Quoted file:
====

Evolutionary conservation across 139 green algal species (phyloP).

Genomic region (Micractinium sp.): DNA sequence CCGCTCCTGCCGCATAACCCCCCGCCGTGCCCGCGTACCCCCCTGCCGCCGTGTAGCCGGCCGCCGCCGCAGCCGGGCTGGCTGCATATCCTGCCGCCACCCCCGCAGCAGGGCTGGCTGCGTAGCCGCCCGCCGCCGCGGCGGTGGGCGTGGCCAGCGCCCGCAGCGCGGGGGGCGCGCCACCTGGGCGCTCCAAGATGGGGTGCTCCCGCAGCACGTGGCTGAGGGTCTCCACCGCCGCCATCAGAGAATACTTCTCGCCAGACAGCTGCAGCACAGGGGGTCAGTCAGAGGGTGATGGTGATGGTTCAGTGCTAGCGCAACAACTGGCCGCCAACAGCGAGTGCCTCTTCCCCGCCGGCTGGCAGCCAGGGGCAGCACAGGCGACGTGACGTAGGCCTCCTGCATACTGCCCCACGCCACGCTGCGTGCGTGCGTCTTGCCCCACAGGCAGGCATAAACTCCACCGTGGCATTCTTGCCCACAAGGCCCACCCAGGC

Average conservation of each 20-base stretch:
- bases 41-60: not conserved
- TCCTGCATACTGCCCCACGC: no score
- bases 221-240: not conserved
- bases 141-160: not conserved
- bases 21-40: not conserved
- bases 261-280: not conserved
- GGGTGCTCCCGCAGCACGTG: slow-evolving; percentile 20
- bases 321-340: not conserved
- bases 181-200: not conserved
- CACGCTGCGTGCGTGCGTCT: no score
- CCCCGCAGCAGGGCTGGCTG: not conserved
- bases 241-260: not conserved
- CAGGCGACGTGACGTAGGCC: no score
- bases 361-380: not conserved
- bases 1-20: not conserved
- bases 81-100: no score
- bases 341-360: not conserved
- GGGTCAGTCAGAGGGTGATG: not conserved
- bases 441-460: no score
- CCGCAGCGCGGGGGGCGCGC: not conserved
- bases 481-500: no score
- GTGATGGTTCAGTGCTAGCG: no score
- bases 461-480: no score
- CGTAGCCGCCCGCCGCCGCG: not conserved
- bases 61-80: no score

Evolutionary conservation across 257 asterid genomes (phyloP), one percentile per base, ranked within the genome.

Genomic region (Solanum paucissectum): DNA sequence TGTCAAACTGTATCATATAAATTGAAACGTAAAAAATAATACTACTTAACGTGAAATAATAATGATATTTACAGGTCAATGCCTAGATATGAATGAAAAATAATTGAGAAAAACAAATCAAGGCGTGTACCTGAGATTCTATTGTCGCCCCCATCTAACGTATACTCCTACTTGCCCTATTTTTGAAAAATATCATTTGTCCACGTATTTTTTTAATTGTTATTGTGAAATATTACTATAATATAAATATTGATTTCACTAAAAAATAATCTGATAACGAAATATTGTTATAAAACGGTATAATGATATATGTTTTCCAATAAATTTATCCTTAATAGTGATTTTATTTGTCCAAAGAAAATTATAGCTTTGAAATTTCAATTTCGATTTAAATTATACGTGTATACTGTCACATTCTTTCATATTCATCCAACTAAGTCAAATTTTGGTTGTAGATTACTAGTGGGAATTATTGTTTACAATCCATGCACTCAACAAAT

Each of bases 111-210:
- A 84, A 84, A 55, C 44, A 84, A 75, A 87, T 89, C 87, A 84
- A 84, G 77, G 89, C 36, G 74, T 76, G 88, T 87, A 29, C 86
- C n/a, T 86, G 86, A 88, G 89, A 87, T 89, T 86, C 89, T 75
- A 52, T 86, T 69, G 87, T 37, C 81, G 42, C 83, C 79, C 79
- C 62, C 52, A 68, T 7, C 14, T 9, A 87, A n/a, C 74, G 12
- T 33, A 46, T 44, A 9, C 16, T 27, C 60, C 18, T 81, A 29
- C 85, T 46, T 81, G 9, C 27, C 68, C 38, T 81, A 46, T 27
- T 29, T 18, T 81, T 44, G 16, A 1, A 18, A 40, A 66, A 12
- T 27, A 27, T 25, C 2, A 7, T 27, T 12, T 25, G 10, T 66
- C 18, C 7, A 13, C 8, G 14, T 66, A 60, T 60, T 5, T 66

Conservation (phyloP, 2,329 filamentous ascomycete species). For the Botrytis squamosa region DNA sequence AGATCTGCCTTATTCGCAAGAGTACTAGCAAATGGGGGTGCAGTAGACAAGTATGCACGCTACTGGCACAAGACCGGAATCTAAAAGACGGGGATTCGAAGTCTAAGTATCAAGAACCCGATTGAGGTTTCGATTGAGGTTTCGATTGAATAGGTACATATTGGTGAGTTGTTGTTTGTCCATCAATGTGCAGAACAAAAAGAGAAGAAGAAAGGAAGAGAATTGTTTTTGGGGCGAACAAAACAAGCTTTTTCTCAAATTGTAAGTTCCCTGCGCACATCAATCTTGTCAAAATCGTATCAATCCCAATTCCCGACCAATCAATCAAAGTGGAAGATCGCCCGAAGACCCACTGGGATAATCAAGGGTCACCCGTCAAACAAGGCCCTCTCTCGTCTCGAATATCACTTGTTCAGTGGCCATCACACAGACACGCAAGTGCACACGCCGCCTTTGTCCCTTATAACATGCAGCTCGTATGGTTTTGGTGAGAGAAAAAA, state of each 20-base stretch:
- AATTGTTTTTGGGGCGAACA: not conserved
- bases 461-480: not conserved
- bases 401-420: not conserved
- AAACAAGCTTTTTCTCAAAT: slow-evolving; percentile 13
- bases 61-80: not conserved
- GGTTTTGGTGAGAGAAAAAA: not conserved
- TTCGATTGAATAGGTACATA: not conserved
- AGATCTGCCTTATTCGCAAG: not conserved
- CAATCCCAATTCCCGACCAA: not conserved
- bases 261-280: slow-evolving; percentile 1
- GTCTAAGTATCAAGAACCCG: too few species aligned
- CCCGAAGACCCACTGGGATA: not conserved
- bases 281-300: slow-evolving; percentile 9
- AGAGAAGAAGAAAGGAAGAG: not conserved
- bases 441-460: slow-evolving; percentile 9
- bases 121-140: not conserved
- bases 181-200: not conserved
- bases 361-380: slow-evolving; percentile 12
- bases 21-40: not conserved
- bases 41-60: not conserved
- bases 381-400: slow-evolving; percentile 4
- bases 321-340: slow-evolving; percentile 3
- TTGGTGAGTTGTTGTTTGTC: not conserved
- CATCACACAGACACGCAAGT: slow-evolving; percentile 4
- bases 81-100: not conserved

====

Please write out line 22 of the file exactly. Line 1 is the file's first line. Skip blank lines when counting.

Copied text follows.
- bases 441-460: no score